Andrew Allemann on DomainNameWire.com picked up my story about finally acquiring bradfrost.com. I’m happy about this post, as it validates a lot of my feelings about the domain buying process.
Like many people in the same boat, he didn’t really understand the domain expiration process. I don’t blame him. It would have taken a lot of hours to figure it out.
He’s right. I did spend hours reading about the process, the statuses, and so on, but still didn’t figure it out. And I definitely didn’t know about the following:
The short of it: the domain was at enom, so he should have backordered with NameJet. Instead, he backordered it at GoDaddy. But no one backordered it at NameJet, and someone using Pheenix picked it up.
Oh right. Clear as mud.
So apparently I didn’t pick the right company to backorder with, which is partly why it got snagged by someone else.
Regarding my placing a bid on the domain, Andrew clears some stuff up for me:
I’m not sure what Frost saw that made him think this. Escrow.com doesn’t allow you to place offers on domains. He must have placed an offer through DomainNameSales.
He was surprised when DomainNameSales reached out to him. He thought he placed an anonymous offer, and wondered how DNS got his contact information.
Apparently I had this part of the process wrong. I received a lot of advice about using an escrow service to place a bid on a domain (anonymously). Escrow.com does offer domain buying and selling services, and reading about how Domainnamesales.com was integrated with escrow.com further led me to believe that this is what I would use to bid on the website.
The main thing I wanted to avoid was filling this form out:
One reason was because I had no idea how legit Domainnamesales.com was. And the second, more obvious reason, is that I didn’t want to provide my contact info. “Hi there, my name is Brad Frost. I’m inquiring about bradfrost.com. How much for the website?” I considered using a burner email or whatever, but was told using an escrow service would allow me to anonymously bid on the website. Again, apparently I got this way wrong.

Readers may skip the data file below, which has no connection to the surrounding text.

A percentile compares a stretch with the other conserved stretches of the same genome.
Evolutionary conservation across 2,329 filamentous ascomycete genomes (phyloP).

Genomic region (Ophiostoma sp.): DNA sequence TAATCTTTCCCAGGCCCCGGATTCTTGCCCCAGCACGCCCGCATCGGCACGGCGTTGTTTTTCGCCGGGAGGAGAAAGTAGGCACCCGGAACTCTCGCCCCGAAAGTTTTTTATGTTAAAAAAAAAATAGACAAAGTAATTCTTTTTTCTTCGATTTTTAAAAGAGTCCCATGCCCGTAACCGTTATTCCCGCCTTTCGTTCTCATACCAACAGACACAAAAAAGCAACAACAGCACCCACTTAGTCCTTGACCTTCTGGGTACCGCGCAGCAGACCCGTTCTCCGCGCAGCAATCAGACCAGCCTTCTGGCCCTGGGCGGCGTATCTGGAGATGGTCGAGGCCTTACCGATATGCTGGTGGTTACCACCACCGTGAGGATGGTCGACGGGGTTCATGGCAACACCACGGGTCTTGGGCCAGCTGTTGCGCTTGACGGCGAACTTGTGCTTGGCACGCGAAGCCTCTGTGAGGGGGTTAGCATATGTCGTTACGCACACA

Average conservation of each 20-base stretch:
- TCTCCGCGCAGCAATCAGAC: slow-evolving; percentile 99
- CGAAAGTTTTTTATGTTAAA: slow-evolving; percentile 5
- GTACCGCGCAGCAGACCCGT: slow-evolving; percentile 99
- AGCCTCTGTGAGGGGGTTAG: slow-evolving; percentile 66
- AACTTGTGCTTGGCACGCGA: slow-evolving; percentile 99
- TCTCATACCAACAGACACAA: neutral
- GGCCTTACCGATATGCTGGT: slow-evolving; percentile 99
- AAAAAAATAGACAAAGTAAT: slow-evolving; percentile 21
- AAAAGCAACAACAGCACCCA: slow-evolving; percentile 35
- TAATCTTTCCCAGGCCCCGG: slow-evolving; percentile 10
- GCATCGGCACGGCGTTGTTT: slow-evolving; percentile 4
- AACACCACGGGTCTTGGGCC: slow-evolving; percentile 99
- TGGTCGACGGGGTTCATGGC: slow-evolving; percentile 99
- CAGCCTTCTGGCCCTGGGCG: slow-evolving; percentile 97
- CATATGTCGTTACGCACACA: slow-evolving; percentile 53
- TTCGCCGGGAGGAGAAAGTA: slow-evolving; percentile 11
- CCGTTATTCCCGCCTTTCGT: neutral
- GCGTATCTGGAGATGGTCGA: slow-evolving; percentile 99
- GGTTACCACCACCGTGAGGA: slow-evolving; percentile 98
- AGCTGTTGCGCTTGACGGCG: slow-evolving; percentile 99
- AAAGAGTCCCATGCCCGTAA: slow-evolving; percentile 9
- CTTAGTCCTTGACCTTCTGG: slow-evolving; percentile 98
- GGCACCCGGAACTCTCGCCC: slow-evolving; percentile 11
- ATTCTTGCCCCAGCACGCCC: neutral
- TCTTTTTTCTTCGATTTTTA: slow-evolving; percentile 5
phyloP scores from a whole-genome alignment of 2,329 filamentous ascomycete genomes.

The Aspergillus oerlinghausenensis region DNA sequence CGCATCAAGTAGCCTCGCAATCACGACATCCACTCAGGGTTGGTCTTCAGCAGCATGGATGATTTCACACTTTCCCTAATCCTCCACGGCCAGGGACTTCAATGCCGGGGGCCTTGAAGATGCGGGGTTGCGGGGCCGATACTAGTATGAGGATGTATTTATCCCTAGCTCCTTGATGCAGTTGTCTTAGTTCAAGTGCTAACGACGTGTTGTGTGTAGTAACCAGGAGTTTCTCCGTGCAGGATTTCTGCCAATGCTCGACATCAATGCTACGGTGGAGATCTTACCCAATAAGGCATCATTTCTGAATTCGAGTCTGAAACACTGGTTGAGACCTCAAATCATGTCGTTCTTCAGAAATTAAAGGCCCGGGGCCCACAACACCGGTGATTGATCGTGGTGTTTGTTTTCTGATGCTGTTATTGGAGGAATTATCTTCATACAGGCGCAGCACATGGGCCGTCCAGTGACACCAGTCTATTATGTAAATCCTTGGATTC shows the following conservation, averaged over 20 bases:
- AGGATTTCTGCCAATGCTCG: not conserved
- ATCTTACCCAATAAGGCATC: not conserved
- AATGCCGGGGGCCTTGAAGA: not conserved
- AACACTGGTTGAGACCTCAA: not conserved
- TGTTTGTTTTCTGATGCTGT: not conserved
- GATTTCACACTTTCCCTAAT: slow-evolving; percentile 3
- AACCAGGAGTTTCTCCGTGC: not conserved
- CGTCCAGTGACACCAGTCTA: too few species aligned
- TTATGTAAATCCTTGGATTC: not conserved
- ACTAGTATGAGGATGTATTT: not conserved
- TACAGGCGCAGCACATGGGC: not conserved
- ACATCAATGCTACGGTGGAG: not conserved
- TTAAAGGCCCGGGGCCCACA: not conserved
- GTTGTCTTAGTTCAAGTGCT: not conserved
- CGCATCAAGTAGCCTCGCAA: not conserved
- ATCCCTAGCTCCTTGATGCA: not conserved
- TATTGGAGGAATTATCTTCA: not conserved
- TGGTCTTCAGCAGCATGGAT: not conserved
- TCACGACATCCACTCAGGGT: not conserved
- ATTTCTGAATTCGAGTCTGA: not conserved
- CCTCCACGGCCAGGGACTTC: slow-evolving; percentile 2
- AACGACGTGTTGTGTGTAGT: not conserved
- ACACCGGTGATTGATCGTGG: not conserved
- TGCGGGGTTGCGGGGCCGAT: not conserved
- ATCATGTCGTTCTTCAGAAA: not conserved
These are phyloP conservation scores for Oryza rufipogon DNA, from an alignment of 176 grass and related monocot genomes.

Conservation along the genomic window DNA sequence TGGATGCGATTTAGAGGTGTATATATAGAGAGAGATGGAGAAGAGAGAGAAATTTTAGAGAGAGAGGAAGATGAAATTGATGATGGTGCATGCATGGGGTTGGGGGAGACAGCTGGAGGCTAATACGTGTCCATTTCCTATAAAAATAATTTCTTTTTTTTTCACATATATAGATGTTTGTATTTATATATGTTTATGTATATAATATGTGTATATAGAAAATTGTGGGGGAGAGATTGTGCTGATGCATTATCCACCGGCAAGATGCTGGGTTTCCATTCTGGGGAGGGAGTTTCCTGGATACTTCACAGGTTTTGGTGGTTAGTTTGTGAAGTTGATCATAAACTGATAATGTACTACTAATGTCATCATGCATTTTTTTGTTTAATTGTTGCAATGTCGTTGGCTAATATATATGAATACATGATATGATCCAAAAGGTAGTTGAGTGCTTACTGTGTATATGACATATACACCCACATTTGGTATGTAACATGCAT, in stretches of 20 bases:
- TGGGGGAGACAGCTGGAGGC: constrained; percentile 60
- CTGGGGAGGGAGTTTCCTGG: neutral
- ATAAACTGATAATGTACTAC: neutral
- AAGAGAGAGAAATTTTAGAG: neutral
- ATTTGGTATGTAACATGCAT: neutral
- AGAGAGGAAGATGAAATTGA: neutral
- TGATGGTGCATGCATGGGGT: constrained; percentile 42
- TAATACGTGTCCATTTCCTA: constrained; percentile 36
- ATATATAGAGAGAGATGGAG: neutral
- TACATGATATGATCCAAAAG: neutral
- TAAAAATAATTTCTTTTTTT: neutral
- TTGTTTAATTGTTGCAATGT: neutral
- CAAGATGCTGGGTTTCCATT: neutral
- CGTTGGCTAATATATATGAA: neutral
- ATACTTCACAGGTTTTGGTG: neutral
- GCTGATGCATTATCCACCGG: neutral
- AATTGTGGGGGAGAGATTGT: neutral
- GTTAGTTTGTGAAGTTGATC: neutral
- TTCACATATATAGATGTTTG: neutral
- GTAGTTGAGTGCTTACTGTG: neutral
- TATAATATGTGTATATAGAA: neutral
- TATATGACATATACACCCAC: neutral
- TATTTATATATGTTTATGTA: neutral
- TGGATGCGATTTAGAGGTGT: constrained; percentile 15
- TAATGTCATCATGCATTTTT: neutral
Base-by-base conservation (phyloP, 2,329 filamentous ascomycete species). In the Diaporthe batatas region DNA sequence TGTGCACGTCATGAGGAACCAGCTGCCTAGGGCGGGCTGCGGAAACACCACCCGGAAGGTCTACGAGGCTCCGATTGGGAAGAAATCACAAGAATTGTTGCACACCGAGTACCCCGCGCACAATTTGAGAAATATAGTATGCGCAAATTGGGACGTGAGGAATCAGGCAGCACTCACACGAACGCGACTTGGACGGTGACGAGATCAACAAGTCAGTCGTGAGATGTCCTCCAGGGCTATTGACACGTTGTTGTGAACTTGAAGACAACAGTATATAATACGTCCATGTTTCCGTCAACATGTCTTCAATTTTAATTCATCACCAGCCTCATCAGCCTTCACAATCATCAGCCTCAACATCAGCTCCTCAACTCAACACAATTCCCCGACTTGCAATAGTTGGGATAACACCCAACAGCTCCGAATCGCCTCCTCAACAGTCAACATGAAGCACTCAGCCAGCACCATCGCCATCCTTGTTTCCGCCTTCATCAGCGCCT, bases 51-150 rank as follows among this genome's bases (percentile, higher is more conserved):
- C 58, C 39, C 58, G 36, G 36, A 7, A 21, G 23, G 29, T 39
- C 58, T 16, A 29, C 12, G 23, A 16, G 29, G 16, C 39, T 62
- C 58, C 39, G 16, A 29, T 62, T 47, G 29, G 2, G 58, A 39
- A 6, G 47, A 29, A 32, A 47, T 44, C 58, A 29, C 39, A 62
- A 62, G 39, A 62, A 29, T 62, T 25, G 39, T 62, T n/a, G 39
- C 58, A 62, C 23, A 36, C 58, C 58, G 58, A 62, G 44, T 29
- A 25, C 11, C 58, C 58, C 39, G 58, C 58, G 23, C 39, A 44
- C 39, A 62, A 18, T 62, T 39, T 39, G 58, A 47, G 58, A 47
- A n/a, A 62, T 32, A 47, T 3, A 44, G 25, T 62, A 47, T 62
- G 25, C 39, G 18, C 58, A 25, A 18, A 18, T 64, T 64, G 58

And here’s Andrew wrapping it up:
Frost was clearly pissed that he had to pay someone to get “his” name. But if you look beyond that, a lot of his frustration was because he didn’t know how the system worked. The system is confusing, and only insiders who spend a lot of time with it know how it works. If it weren’t so confusing, it wouldn’t upset people as much.
Let me address the first part.
Frost was clearly pissed that he had to pay someone to get “his” name.
I understand why “his” is in quotes. I know that I was never entitled to this domain, and if the previous owner renewed at the last minute, or another Brad Frost beat me to the punch (it would most likely be this guy har har), I’d be fine with that. Sure I’d be disappointed, but that’s life.
What I’m not fine with is the systematic, opportunistic domain name land grab by these companies whose sole reason for buying domains is to hold them over peoples’ heads to try to squeeze a whole bunch of money out of them. And while they wait they stuff a bunch of bullshitty ads on a crappy landing page. As I mentioned in my post, I know this isn’t illegal, or even dishonest. It’s straight-up capitalism, and I get that. But that doesn’t mean that we should all be cool with it.
If you look beyond that, a lot of his frustration was because he didn’t know how the system worked. The system is confusing, and only insiders who spend a lot of time with it know how it works. If it weren’t so confusing, it wouldn’t upset people as much.
I couldn’t have said it better myself. I’m relatively tech-savvy, and hell, my day job is designing and building websites. So I can’t imagine what this process looks like to a normal person who happens to be interested in buying a domain.
Until someone proves me wrong about this aspect of the Web ecosystem, I’m still going to have a bad taste in my mouth about the whole domain business.
P.S. To address some of the comments, I did indeed reach out to the previous owner via email and phone at least once a year. I even considered driving to Fort Wayne, Indiana at one point. I never got a response, which was especially frustrating considering the domain was totally abandoned for over 5 years.